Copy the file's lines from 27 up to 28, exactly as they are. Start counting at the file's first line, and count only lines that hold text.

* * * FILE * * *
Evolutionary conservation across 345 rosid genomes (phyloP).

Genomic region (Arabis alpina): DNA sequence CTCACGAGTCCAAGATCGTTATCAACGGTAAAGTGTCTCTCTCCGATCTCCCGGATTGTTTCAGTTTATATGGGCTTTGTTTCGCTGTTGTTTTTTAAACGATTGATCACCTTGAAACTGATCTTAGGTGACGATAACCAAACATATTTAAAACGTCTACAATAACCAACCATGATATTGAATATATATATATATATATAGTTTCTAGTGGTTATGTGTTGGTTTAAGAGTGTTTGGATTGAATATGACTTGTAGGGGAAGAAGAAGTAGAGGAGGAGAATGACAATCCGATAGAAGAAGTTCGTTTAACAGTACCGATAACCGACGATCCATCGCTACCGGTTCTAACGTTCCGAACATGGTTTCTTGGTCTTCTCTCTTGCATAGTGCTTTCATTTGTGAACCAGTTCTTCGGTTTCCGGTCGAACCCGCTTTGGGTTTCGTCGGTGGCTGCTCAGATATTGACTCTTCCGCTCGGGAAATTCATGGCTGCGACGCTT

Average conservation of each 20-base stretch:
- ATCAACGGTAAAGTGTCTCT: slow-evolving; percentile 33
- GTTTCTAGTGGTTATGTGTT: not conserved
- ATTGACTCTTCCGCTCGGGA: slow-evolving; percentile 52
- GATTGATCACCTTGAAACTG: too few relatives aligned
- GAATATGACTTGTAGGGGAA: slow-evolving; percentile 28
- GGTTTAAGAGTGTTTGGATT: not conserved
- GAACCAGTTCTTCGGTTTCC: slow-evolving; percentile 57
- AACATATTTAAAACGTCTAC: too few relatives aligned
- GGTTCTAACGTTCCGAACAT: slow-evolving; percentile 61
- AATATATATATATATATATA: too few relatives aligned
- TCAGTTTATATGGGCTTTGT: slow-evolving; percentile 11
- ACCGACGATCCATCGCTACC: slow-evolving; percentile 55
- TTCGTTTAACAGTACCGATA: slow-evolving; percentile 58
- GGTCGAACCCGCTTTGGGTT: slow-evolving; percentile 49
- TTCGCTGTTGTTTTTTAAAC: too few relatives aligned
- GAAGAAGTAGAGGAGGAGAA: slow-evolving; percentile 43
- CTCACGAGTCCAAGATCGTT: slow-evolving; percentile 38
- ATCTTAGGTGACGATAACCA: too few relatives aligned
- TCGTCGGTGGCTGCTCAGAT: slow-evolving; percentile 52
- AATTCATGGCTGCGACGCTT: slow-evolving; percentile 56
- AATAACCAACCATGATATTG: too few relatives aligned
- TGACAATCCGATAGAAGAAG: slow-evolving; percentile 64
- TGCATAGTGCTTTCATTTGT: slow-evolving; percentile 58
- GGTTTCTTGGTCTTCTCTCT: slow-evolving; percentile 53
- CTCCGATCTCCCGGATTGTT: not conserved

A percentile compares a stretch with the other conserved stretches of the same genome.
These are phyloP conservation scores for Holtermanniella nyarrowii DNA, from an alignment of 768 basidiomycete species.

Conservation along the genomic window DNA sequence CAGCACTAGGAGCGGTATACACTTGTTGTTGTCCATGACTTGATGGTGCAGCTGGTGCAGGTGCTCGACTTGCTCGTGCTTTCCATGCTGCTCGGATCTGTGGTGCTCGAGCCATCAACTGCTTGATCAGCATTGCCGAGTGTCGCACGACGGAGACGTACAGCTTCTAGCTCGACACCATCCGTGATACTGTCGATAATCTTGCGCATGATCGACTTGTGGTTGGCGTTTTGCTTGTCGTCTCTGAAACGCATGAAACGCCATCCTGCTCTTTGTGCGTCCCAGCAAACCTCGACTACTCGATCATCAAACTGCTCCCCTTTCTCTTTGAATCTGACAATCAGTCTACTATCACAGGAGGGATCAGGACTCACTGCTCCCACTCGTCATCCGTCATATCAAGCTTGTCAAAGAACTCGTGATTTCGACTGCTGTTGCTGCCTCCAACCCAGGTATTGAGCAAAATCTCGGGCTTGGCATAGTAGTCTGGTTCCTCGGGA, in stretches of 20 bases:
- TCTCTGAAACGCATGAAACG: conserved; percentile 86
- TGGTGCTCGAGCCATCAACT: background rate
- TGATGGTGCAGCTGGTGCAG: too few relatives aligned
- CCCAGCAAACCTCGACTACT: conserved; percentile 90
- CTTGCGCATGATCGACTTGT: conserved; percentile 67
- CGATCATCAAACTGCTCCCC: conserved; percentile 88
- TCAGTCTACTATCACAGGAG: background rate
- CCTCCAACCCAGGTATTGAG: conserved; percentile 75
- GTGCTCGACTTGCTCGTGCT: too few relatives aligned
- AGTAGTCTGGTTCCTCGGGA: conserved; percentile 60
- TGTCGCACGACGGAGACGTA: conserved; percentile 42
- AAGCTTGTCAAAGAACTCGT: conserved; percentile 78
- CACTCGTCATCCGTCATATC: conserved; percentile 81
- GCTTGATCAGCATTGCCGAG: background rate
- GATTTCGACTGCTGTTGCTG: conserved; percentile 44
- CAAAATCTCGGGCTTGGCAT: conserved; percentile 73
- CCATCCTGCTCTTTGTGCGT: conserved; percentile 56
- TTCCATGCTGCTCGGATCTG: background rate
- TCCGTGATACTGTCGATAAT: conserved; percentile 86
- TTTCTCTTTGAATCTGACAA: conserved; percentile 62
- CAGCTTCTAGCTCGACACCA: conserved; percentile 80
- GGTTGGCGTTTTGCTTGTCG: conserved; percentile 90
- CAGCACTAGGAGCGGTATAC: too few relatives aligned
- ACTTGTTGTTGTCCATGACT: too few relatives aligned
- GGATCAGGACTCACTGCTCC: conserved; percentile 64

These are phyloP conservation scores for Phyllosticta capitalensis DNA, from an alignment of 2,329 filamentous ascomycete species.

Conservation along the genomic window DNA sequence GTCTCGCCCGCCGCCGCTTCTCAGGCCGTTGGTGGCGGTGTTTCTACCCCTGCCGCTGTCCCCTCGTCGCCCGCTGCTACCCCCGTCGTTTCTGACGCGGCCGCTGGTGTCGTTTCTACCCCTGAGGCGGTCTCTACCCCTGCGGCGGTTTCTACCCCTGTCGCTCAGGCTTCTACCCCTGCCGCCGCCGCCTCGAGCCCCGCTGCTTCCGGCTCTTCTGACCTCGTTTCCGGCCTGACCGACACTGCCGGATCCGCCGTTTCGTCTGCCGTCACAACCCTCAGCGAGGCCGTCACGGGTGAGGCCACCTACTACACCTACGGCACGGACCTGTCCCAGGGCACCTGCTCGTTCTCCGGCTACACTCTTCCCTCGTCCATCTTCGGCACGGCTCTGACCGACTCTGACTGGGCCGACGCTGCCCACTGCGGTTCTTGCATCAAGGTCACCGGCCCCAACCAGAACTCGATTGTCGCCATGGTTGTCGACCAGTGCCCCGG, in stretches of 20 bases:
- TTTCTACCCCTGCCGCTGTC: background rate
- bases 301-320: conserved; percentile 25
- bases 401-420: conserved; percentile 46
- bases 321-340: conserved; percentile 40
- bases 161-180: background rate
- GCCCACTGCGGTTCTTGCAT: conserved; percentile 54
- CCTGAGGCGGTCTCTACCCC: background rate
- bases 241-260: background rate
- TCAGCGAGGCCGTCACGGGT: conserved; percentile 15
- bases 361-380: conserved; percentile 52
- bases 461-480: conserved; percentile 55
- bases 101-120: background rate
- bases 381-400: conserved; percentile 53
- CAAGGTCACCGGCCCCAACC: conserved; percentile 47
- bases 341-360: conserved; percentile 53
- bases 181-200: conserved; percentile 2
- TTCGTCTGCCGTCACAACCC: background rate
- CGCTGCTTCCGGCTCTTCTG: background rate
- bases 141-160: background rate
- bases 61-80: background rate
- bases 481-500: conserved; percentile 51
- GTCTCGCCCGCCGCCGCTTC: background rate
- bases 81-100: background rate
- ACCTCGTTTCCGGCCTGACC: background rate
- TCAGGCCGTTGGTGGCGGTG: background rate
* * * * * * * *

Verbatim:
- GGTTTCTTGGTCTTCTCTCT: slow-evolving; percentile 53
- CTCCGATCTCCCGGATTGTT: not conserved